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Trump Risks ‘Unlawful Command Influence’ in Reviewing Case of Army Major Charged with Murder, Professor Says


A law professor suggested on Sunday that President Donald Trump risks stepping over the line by promising to review the murder case of Army Major Matt Golsteyn.

Golsteyn was charged with murder in the 2010 death of an Afghan man, an Army spokesman announced. The alleged victim was suspected of making bombs for the Taliban.

University of Texas Law Professor and national security law expert Steve Vladeck, who has previously commented on Trump-related legal military matters, said that the Uniform Code of Military Justice prohibits “unlawful command influence.”

He explained why Trump’s tweet is problematic.

“Any time a President expresses an opinion about a specific pending military prosecution, he is coming dangerously close to UCI because he’s creating at least the appearance that those who depend upon his good graces for promotion and career advancement might prioritize his preferences over what the law requires,” he told Law&Crime in an email. Vladeck said that it could be a huge problem under the Uniform Code of Military Justice were Trump to influence the Golsteyn proceedings in a way that created any prejudice to the defendant.

A military judge in Hawaii ruled in 2013 that then-President Barack Obama committed unlawful command influence by calling for stiffer penalties for sexual assault convictions. Accordingly, the court decided that two defendants could not be punitively discharges if found guilty.

Conservative lawyer Robert Barnes, who has written columns for Law&Crime in the past, called Vladeck out for his tweet, and pointed out the pardon power.

It wouldn’t be a huge surprise if Trump granted clemency to Golsteyn. His list of pardons and commutations are loaded with defendants who, if not considered his political allies, caught his personal attention. That includes Ex-Navy Sailor Kristian Saucier, late heavyweight boxer Jack Johnson, and Alice Marie Johnson.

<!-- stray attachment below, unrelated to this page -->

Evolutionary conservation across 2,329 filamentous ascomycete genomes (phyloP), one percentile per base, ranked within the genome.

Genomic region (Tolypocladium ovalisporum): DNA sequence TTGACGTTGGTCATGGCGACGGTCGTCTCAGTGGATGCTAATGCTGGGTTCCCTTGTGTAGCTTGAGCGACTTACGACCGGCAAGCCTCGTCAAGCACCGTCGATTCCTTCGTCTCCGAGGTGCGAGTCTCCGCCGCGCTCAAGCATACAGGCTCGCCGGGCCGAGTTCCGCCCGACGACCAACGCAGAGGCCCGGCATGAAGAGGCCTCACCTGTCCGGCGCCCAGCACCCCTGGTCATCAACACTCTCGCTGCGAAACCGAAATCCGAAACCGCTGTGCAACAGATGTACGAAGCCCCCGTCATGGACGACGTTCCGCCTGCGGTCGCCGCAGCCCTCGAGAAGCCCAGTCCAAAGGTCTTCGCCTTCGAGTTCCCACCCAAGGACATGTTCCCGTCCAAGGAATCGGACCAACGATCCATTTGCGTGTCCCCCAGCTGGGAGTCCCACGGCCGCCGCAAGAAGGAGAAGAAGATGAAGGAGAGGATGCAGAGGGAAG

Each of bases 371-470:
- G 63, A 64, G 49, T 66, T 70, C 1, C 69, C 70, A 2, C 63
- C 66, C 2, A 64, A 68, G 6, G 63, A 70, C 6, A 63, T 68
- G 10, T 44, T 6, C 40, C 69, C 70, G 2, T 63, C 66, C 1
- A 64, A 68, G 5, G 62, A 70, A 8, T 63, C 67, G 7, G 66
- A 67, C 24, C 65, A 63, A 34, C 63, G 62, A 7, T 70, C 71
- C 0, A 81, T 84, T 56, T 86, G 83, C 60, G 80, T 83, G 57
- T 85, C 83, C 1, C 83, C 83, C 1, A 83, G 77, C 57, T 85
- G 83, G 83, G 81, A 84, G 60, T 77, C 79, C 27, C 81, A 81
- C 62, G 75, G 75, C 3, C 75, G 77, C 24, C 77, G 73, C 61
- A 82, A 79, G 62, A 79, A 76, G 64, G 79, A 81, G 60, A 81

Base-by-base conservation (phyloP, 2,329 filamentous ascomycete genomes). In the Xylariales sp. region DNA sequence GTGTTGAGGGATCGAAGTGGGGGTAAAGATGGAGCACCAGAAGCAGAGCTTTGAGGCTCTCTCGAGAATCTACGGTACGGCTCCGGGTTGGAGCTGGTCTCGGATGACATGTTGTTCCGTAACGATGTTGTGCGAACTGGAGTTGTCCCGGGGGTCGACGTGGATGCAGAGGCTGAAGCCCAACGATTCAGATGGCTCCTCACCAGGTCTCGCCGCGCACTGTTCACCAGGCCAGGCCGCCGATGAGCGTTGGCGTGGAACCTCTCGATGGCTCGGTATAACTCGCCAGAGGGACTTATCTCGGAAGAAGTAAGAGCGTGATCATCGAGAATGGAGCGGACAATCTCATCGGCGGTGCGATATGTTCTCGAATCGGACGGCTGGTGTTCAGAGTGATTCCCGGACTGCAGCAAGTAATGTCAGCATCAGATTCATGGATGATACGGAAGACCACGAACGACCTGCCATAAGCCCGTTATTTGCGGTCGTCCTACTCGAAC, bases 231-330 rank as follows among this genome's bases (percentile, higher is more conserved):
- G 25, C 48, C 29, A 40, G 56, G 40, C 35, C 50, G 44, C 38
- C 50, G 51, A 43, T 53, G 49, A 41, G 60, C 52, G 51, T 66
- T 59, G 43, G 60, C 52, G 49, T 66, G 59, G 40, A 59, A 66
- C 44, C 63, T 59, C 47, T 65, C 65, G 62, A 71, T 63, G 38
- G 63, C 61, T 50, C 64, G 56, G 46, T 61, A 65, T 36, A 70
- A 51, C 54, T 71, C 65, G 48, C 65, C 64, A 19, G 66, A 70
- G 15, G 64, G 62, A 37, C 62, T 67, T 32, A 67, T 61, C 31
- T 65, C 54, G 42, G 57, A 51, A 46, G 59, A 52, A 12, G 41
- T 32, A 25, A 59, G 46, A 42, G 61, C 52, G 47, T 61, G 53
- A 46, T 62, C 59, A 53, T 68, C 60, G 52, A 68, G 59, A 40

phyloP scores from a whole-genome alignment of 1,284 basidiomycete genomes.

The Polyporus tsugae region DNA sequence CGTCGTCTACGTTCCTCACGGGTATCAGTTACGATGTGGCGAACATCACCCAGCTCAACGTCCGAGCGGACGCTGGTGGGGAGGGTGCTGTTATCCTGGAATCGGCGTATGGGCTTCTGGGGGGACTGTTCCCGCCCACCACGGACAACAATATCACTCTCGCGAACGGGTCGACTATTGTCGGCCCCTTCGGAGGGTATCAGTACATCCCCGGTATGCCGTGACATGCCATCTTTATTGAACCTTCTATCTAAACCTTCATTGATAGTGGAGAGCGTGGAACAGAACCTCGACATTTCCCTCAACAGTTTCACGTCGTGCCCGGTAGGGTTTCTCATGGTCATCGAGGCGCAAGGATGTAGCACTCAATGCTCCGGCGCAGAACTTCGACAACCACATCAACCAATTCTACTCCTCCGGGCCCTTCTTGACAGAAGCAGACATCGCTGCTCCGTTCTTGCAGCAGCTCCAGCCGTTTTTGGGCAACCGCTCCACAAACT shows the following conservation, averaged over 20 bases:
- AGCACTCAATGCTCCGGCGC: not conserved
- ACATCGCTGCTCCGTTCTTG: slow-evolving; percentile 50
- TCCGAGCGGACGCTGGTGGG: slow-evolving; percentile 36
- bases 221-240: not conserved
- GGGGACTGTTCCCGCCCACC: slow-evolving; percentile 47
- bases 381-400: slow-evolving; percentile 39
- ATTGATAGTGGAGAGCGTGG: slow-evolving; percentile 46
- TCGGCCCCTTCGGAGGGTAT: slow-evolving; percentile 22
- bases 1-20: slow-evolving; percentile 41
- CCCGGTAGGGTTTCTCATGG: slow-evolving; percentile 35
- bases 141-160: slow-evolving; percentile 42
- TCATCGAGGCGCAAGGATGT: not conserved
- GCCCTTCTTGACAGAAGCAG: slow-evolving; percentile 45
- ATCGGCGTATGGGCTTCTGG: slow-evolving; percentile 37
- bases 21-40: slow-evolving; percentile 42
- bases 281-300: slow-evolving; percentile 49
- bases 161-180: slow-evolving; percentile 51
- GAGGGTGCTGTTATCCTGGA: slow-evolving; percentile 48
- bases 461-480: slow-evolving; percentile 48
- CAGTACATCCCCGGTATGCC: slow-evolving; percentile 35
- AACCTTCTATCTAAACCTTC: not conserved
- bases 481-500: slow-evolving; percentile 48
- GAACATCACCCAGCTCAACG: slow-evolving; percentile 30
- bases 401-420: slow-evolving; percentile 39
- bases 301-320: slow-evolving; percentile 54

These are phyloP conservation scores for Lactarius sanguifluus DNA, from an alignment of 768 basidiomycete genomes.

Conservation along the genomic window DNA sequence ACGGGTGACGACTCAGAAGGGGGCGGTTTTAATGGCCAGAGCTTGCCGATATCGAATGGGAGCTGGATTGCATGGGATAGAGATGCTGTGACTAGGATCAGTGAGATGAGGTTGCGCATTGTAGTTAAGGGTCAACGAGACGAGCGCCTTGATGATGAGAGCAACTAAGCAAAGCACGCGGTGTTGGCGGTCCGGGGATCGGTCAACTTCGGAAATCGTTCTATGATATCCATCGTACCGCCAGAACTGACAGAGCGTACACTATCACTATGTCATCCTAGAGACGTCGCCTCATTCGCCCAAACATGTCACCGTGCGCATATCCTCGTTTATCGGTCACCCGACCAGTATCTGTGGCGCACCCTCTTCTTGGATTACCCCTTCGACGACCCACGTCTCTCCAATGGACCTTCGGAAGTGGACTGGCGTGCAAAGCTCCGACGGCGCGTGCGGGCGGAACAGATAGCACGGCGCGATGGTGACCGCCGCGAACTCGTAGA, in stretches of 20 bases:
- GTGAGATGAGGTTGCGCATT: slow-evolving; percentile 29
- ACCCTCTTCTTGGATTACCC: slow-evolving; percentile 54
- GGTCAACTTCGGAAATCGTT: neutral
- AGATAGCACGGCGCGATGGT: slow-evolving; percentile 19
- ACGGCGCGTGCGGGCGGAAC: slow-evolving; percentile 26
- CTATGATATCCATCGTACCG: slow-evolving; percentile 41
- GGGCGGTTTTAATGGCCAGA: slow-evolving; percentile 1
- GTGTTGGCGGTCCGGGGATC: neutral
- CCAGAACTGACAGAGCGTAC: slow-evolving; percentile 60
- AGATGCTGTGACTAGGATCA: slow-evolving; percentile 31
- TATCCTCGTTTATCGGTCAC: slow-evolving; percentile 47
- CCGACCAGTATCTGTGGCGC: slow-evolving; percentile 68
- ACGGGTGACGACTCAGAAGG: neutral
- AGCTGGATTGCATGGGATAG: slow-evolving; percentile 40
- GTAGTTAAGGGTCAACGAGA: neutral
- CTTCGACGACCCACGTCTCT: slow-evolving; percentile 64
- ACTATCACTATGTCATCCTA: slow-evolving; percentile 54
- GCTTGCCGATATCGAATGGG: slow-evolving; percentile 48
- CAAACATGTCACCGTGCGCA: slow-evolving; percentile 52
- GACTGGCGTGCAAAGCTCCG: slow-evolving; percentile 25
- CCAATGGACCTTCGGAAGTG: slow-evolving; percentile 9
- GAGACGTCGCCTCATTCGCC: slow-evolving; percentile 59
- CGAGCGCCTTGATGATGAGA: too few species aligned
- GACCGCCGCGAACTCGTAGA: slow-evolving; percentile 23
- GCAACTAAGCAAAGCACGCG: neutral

Vladeck shot back at Barnes.

“Superficial commentator mistakes the pardon power for absolute discretion on the President’s power to interfere in ongoing military criminal cases even without issuing a pardon,” he wrote.

Law&Crime reached out to Barnes for his take on the Twitter exchange, and his understanding of the UCI statute.

He argued that Vladeck jumped to the conclusion that Trump’s tweet meant something besides pardon review.

“I saw no reason to do so,” he wrote Law&Crime in an email. “Even if it did, it is doubtful the rule applies when the intervention is on behalf of the accused. It is still an open question how it applies to Presidential comments in general, stemming from the criticism a few military judges had about Obama comments a few years back (where very few legal analysts took the position then they are taking now, as TDS [Trump derangement syndrome] spreads & infects the law profession.) Also, see Dershowitz comments on this in like context of the Comey obstruction theory — his point is anologous here, namely that the pardon power makes it impossible to obstruct by requesting leniency, as the request is merely the extension of his discretionary power.”

[Image via Win McNamee/Getty Images]

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